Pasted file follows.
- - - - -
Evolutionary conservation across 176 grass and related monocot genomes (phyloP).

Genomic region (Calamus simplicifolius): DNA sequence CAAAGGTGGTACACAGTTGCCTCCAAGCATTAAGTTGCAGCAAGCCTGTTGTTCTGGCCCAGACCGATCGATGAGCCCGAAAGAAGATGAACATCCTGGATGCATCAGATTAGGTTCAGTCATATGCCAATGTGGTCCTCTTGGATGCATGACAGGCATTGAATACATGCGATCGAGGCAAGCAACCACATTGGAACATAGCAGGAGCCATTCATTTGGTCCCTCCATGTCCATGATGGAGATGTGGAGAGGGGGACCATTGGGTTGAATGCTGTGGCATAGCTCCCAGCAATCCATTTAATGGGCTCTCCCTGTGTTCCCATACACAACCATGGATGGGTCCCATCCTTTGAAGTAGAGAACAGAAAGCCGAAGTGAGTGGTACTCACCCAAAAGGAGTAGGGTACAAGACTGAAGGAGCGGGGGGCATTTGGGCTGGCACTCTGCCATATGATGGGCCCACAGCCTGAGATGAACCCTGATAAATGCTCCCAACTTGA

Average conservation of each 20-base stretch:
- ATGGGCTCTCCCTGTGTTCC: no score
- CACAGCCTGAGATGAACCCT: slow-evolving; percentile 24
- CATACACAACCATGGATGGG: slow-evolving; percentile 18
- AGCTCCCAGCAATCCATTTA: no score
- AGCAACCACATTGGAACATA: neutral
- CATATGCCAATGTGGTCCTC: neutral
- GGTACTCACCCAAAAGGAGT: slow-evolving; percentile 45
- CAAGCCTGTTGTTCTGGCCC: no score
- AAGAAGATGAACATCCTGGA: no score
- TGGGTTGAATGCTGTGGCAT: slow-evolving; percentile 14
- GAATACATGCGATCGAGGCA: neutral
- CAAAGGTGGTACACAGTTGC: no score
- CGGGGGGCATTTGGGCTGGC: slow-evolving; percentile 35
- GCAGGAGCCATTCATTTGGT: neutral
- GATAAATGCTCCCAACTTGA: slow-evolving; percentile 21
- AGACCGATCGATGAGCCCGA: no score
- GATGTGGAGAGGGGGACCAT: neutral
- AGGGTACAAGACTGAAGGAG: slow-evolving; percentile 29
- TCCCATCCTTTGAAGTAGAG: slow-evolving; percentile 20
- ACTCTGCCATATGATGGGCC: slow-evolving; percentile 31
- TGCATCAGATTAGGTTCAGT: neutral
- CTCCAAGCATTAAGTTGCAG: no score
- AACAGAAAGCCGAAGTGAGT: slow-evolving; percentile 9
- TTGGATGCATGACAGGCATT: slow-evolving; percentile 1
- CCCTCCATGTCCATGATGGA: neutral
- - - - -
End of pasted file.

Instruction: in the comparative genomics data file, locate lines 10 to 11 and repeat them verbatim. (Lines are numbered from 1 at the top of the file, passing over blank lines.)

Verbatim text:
- GGTACTCACCCAAAAGGAGT: slow-evolving; percentile 45
- CAAGCCTGTTGTTCTGGCCC: no score